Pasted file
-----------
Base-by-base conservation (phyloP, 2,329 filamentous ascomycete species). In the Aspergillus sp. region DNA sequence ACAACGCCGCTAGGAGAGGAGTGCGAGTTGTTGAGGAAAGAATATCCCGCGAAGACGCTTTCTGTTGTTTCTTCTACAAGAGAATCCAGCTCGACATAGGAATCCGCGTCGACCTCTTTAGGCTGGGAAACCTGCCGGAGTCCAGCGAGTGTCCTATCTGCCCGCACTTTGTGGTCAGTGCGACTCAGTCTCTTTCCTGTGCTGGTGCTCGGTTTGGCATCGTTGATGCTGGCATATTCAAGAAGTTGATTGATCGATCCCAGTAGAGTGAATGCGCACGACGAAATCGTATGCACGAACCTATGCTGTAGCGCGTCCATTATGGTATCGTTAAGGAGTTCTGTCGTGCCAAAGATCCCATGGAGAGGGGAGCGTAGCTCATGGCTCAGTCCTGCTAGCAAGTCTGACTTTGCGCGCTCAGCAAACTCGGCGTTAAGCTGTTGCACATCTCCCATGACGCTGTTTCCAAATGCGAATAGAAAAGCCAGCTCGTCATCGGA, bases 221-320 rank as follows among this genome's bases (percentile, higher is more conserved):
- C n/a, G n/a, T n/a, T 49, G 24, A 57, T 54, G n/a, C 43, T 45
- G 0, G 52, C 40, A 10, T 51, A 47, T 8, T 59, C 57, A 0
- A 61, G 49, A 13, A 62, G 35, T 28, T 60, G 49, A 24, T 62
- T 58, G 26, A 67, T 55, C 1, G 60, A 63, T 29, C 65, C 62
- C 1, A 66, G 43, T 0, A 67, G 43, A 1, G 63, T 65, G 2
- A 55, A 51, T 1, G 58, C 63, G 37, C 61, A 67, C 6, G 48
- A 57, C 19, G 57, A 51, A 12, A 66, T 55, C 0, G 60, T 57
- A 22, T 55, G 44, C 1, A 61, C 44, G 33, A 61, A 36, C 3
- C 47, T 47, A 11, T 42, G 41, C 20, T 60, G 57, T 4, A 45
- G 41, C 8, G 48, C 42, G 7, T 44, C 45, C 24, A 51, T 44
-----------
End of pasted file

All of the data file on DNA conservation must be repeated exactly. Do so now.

Base-by-base conservation (phyloP, 2,329 filamentous ascomycete species). In the Aspergillus sp. region DNA sequence ACAACGCCGCTAGGAGAGGAGTGCGAGTTGTTGAGGAAAGAATATCCCGCGAAGACGCTTTCTGTTGTTTCTTCTACAAGAGAATCCAGCTCGACATAGGAATCCGCGTCGACCTCTTTAGGCTGGGAAACCTGCCGGAGTCCAGCGAGTGTCCTATCTGCCCGCACTTTGTGGTCAGTGCGACTCAGTCTCTTTCCTGTGCTGGTGCTCGGTTTGGCATCGTTGATGCTGGCATATTCAAGAAGTTGATTGATCGATCCCAGTAGAGTGAATGCGCACGACGAAATCGTATGCACGAACCTATGCTGTAGCGCGTCCATTATGGTATCGTTAAGGAGTTCTGTCGTGCCAAAGATCCCATGGAGAGGGGAGCGTAGCTCATGGCTCAGTCCTGCTAGCAAGTCTGACTTTGCGCGCTCAGCAAACTCGGCGTTAAGCTGTTGCACATCTCCCATGACGCTGTTTCCAAATGCGAATAGAAAAGCCAGCTCGTCATCGGA, bases 221-320 rank as follows among this genome's bases (percentile, higher is more conserved):
- C n/a, G n/a, T n/a, T 49, G 24, A 57, T 54, G n/a, C 43, T 45
- G 0, G 52, C 40, A 10, T 51, A 47, T 8, T 59, C 57, A 0
- A 61, G 49, A 13, A 62, G 35, T 28, T 60, G 49, A 24, T 62
- T 58, G 26, A 67, T 55, C 1, G 60, A 63, T 29, C 65, C 62
- C 1, A 66, G 43, T 0, A 67, G 43, A 1, G 63, T 65, G 2
- A 55, A 51, T 1, G 58, C 63, G 37, C 61, A 67, C 6, G 48
- A 57, C 19, G 57, A 51, A 12, A 66, T 55, C 0, G 60, T 57
- A 22, T 55, G 44, C 1, A 61, C 44, G 33, A 61, A 36, C 3
- C 47, T 47, A 11, T 42, G 41, C 20, T 60, G 57, T 4, A 45
- G 41, C 8, G 48, C 42, G 7, T 44, C 45, C 24, A 51, T 44